Calothamnus tuberosus - Myrtaceae
Common to the larger and more sparsely vegetated inland granite outcrops to the north and NE of Esperance. It is a dry country shrub favouring the mallee region with an average annual rainfall of between 200 mm to 500 mm (8" to less than 20"), which in periods of drought can be considerably less. Calothamnus tuberosus is a spreading shrub growing to 4 metres (over 12') in height, although half this size is more the norm. For such a large plant to thrive on these exposed dry rocky outcrops in shallow soils, with roots having to take advantage of every fault, crack and crevice requires special attributes for survival. This it does by having a lignotuber and tuberous roots that store food and moisture for use during hard times.
Interestingly, the distribution of Calothamnus tuberosus overlaps in the southern (higher rainfall) districts with another granite clinging shrub, Hakea clavata that is more common in coastal regions http://esperancewildflowers.blogspot.com/2009/02/coastal-hakea-hakea-clavata.html. Although this Hakea might need a slightly higher rainfall, it is still in a very harsh environment by the bare rock exposure and often completely dry conditions throughout summer. This plant handles these survival problems by producing thick fleshy and moisture retaining leaves to help it overcome the prolonged dry/hot periods.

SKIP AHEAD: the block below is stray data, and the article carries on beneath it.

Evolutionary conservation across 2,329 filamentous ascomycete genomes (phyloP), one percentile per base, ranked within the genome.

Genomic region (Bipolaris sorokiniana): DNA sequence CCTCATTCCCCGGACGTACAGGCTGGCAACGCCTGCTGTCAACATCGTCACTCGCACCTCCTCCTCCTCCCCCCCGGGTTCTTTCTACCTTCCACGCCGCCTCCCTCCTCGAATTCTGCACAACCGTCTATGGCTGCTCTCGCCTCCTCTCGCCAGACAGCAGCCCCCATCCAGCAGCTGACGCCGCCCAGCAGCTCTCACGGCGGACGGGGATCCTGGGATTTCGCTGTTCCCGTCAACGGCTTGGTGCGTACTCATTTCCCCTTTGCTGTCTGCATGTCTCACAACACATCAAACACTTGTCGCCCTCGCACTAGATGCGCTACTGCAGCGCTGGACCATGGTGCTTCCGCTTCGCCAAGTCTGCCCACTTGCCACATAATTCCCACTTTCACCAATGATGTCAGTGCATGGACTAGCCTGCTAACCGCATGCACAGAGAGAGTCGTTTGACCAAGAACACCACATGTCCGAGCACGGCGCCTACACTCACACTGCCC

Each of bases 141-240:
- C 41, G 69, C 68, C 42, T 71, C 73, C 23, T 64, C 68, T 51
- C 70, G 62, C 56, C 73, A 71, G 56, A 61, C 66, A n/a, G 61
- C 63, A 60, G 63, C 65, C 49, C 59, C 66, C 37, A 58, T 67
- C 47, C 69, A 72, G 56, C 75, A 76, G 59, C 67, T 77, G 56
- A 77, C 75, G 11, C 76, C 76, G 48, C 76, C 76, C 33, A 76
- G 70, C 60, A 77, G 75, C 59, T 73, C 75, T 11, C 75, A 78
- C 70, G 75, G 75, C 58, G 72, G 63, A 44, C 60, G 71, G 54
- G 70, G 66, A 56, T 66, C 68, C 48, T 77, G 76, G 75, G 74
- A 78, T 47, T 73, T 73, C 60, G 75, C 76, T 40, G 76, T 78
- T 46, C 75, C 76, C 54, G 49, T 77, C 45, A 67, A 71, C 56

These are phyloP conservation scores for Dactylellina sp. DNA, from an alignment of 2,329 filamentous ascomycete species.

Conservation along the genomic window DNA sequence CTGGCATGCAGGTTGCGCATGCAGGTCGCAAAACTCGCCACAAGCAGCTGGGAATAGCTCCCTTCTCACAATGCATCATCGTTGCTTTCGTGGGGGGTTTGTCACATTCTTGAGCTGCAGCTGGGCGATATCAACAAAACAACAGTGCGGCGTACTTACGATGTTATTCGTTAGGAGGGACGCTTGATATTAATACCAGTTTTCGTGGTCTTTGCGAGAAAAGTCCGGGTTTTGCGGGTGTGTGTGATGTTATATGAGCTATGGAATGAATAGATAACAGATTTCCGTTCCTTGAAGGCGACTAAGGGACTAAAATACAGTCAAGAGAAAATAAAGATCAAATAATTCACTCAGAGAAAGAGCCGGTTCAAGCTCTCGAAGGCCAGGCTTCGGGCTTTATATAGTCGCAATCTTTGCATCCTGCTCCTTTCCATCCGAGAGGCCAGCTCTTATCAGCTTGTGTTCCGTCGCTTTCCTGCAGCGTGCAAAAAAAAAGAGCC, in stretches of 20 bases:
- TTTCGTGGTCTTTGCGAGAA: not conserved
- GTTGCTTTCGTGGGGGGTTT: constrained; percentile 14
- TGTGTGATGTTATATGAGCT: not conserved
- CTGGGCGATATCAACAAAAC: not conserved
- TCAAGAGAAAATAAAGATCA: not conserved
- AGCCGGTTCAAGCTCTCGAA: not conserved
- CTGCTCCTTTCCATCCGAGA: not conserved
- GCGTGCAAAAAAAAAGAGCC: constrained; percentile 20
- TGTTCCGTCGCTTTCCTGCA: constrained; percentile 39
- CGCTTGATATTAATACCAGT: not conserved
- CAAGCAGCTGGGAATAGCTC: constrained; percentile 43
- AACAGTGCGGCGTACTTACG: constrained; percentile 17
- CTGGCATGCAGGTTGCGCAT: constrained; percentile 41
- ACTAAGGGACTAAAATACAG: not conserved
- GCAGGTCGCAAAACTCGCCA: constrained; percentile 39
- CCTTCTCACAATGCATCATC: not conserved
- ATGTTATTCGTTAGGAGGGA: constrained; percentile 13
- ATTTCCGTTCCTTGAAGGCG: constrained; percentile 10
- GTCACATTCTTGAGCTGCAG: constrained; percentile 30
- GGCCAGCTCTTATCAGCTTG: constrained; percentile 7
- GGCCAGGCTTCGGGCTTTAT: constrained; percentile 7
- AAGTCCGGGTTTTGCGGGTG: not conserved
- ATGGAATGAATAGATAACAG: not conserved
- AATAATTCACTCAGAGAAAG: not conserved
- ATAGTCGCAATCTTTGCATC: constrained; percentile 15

At first glance, Calothamnus tuberosus looks like a giant version of another one-sided-bottlebrush, Calothamnus gracilis as they both have grey/green upright and rounded (terete) foliage, but on closer inspection they are very different from each other. The leaves of Calothamnus tuberosus are thick and rigid with a very stiff sharp point. These leaves will not give way when brushed against and can easily penetrate skin, so there is a need to approach with care.
The flowers like most Calothamnus species are a rich red and occur in long or short spikes along old growth branches (the length of the spike probably relating to recent weather conditions and the limitations of the habitat). Also they have a long flowering period and providing weather conditions are not extreme, blossom can usually be found somewhere on the outcrop, although November to January tend to be best for widespread flowering.
Honeyeaters are the main pollinators and it is worth mentioning how the flowers are positioned on the shrub. The long sharply pointed foliage would effortlessly skewer the birds should they try to land on top and bend down into the flowers, but flowers form near the leaf base, so birds fly to the flowers side-on and below the foliage tops, to then feed and pollinate between the vertical leaves. However the sharp foliage can still fend off grazing animals that would otherwise readily consume them if they were unarmed.
Update January 2011
Two photos added.